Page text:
"Levi made it," Mikasa said. "Why wouldn't I wear it?"

"I'm just surprised," the woman said, smiling. "Oh! I'm Zoë Hange, by the way."

"Zoë," Mikasa said slowly.

"Hange is fine," Hange said. She watched Mikasa for a few moments, and her eyes softened a bit. "I know it's not fair to ask, but do you know what branch you'll be joining yet?"

"Yes," Mikasa said. "I'll be joining the Survey Corps."

Hange continued to smile. "Because of Levi," Hange said, "right?"

Mikasa stared at the brunette. Because I want to protect him, Mikasa wanted to say. Because I owe him my life, and I would gladly give it to save him. It means nothing without him. But she couldn't. She couldn't speak. Maybe she was scared to admit any of it, or maybe she just wasn't so sure she wanted to be on this path.

"At any rate," Hange said, "I know he worries about you. He won't say it, or even really emote it, but it's easy to tell when he's worried. He's simultaneously quieter and more talkative." Hange paused, and she scratched her head. "You know what I mean?"

"Yes," Mikasa said. A trickle of warmth blossomed inside her chest, and she sunk against the bench. "When he has a lot on his mind, he'll talk a lot but never really say anything."

Hange's smile widened. She pulled out an envelope and slapped it on the table. "Well!" she said, rising to her feet. "I really need to get going, since this detour was unscheduled. I've got a lot of work to do, and stuff, you know." She waved offhandedly. "I hope to see you soon, Mikasa."

"Yeah," Mikasa said vacantly. She lifted the envelope up, and stared at it for a long time. As Hange moved, Mikasa felt herself spring to her feet. "Wait! Hange, can you tell Levi something for me?"

Hange turned to face her. She smiled, and stuck her hands into her pockets. "Sure," she chirped. "What do you want me to tell him?"

"Tell him…" Mikasa felt her heart thudding as she tried to breathe, tried to speak. She was losing her mind in her struggle to keep calm. "Tell him I…" Tell him I love him. "I miss him."

Hange's smile only widened. Mikasa managed to relax a little when she nodded profusely. "Of course," Hange said, looking as though she wanted to laugh. "He misses you too, you know."

"Yeah…" Mikasa sat down, and she let her fingers gingerly run across the ends of the envelope. "Thank you."

"Not a problem." Hange studied her face. She grinned, and waved. "Bye!"

"Bye…" Mikasa watched her leave, her eyes glued to her back. The wings of freedom were burned into her mind and she could almost feel them. Feathers fluttered against her shoulders, against her cheeks, and she could taste them molting inside her mouth. She could see them wilting against rain, frosting against snow, whipping against wind. She could feel them digging into her back, growing stunted and weak.

She didn't open her letter. She was still staring at it when Eren and Armin showed up ten minutes later, excitedly asking about the woman from the Survey Corps who had come to speak with her. Mikasa didn't have much to say. She was too busy mulling over what Levi could possibly have written. Was it an apology for not writing? Was he forgiving her for joining the military? Could the words printed on the page be any worse than what she had imagined? She was stunned by her reluctance, and stunned even still by her lack of faith. She didn't want to know what Levi had to say.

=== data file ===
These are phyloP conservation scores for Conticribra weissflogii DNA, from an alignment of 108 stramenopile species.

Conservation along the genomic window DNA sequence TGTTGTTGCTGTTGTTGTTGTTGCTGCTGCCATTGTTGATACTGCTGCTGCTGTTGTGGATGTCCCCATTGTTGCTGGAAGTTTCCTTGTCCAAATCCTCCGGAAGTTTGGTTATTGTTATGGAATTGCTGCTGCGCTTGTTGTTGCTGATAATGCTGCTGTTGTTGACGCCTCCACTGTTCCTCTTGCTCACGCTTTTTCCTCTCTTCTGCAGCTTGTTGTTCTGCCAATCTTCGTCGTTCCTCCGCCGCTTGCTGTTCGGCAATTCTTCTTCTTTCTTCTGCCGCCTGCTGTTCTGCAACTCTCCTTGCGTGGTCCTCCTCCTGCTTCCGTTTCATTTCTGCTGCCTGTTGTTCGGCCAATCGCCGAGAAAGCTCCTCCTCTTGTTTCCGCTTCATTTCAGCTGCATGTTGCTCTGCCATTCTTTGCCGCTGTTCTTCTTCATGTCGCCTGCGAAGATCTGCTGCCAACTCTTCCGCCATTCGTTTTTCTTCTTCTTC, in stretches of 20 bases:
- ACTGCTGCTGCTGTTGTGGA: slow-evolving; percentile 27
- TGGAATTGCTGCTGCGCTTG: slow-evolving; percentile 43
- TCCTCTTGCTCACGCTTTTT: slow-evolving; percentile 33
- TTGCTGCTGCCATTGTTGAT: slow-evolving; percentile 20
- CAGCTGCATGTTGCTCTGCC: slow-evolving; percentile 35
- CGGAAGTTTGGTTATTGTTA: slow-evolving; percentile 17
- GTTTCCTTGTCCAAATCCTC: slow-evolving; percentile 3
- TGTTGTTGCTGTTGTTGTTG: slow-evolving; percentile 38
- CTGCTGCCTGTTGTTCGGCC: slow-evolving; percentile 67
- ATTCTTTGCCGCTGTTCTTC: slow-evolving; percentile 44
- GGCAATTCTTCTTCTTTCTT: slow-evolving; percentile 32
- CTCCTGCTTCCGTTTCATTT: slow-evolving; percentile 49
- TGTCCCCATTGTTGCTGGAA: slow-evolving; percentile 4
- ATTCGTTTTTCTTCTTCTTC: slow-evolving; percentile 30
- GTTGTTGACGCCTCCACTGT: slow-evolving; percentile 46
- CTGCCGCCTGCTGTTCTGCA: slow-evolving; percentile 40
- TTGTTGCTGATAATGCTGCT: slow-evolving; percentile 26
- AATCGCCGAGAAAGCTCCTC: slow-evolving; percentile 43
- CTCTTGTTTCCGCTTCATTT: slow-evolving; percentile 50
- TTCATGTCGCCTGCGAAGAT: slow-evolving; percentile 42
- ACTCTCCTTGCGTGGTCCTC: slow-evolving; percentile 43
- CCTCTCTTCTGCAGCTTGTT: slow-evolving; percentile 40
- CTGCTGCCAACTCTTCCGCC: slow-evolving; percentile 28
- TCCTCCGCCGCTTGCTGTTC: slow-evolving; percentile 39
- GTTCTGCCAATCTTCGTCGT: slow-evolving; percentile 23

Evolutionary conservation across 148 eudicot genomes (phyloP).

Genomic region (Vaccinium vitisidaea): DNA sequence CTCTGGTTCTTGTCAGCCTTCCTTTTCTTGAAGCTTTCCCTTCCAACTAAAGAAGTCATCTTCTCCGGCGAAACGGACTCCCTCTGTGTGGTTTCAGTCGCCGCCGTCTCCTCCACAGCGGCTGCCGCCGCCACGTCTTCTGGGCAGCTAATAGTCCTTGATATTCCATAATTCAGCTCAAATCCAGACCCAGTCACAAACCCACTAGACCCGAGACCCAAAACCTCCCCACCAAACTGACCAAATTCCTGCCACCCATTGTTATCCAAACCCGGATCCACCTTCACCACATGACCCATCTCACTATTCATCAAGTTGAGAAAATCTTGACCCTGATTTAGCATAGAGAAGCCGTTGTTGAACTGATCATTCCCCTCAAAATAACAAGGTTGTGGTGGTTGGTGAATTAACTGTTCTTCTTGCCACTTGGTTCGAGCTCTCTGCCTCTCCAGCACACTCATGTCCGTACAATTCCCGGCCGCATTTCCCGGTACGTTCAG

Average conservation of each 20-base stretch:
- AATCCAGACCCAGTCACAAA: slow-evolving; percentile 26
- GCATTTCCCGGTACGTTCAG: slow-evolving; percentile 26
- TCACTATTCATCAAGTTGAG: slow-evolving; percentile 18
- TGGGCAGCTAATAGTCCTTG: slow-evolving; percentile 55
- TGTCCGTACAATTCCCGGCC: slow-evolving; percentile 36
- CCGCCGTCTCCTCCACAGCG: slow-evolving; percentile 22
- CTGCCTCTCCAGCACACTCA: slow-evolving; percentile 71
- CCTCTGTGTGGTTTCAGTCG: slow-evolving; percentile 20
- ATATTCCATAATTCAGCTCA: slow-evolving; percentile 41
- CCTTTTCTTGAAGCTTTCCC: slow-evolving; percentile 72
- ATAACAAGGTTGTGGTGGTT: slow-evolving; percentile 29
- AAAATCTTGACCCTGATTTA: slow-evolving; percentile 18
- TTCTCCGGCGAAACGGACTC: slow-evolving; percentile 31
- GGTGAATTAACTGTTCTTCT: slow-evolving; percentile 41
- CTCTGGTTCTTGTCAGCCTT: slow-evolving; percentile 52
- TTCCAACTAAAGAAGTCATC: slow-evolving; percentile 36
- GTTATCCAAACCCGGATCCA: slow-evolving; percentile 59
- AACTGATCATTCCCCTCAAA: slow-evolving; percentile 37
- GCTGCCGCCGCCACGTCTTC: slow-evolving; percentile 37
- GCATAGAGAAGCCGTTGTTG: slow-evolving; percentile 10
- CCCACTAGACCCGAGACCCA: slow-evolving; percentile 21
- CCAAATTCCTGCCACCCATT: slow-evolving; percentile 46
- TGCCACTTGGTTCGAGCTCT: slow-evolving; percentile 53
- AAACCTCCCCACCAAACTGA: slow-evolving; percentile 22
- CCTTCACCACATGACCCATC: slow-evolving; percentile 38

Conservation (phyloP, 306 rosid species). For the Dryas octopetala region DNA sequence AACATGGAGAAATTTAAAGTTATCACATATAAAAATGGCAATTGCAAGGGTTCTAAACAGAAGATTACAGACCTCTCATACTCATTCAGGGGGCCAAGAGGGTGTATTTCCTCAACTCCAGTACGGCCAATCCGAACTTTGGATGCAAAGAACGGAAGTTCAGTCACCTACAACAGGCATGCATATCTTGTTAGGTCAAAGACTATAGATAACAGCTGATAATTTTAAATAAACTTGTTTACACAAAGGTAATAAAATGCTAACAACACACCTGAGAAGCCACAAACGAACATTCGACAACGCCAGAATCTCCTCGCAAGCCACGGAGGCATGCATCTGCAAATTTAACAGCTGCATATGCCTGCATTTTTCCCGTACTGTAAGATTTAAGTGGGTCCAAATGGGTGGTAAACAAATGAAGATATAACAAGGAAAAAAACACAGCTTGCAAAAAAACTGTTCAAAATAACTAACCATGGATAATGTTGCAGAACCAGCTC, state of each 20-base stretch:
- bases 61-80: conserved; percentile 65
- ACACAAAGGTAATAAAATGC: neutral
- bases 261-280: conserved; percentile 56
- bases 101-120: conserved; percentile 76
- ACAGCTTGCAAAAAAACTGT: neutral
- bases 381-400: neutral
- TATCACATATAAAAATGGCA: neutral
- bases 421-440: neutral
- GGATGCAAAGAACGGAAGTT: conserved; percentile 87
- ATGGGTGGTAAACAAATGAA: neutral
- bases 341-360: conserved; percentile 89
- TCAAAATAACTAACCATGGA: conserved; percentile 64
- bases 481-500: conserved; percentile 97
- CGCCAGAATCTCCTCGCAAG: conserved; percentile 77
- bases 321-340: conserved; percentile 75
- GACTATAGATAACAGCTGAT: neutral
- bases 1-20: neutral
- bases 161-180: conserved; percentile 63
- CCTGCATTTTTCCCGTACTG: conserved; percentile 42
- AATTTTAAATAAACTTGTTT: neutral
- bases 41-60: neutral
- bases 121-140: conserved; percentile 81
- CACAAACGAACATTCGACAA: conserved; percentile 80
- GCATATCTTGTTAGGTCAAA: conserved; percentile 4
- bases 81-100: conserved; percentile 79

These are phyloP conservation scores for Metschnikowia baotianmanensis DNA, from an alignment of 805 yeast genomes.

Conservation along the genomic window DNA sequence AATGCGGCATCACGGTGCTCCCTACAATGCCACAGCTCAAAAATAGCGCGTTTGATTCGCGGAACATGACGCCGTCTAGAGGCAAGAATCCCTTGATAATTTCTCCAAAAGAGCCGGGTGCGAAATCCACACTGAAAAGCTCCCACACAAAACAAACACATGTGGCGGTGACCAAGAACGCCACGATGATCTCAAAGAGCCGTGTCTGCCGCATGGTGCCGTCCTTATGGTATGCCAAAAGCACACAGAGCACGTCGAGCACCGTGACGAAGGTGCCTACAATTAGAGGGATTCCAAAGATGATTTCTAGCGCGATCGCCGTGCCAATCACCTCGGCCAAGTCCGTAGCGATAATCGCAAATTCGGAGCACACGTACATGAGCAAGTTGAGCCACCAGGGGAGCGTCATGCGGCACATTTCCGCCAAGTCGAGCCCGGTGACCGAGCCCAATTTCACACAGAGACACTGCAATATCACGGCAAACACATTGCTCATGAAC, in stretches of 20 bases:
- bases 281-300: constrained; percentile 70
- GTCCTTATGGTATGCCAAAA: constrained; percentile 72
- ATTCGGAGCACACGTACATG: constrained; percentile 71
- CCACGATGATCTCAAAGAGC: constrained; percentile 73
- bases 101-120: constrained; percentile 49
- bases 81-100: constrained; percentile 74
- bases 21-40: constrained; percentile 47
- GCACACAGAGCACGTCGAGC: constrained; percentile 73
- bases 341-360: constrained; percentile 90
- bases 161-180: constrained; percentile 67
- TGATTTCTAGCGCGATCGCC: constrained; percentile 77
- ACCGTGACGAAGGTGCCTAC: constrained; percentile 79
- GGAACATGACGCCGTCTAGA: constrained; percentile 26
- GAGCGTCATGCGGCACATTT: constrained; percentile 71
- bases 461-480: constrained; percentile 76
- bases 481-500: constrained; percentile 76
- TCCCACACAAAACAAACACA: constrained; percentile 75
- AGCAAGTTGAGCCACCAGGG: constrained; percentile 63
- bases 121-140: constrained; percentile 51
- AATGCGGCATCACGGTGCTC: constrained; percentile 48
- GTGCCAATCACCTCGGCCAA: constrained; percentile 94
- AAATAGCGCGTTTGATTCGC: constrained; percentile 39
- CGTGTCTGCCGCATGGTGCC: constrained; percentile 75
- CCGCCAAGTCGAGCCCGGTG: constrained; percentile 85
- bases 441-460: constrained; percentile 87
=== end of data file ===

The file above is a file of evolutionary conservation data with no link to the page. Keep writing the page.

"Mikasa, are you even listening?" Eren asked.

Mikasa sat stolidly, her eyes cast toward the letter. "I'd apologize," she said, "but I'm not sorry."

"What is that?" Eren pointed to the letter, ignoring her coarse behavior. Armin sat across from them, looking between them with anxious eyes.

"Nothing that concerns you." Mikasa took the letter and slipped it into her lap.

"Did that lady give it to you?"

"Eren," Armin said, "stop being nosy. She obviously doesn't want to tell you anything."

Mikasa nodded to Armin gratefully as Eren sat back. He looked a little sullen. Mikasa went through the rest of dinner sitting very quietly, staring at the envelope. How bad could it be? What if it wasn't bad at all? What am I so afraid of, anyway?

She set the envelope, seal unbroken, in her book of fairytales. She did not read it until the night before the disbanding of the 104th Trainee Corps.

As Eren and Jean went at it again at their last dinner as a unit, Mikasa slipped the envelope out of the book. Reiner was mopping up the drink he'd snorted into Armin's hair, which left everyone around her distracted. She knew she would have to read the letter before she joined the Survey Corps and saw Levi again. Her time was up, and her stomach was churning nervously.

She opened the envelope, and tentatively unfolded the paper. The corners of her lips twitched at the familiarity of Levi's closely knitted, thickly scrawled handwriting. She found herself muddled in a bout of nostalgia, taking measures to soak in every word that Levi wrote. It wasn't so long ago that her life had revolved around waiting for these letters to arrive. Short and matter-of-fact, never overtly containing emotion. Mikasa could tell Levi's hand by glancing at the way he strung words about. There was no need for a signature.


You made a mistake in joining the military. There is no comfort here, and a lot of loss. You've lost so much already, been through too much shit, and I can't understand why you would risk everything just to lose more.

Mikasa almost wanted to stop there. Her heart was thudding in her chest, and she had known that it was coming, but even so she was sad to see the words written. She looked up at Jean and Eren, their argument a stream of words rushing past her, inaudible and thrumming. She felt as though she was dreaming.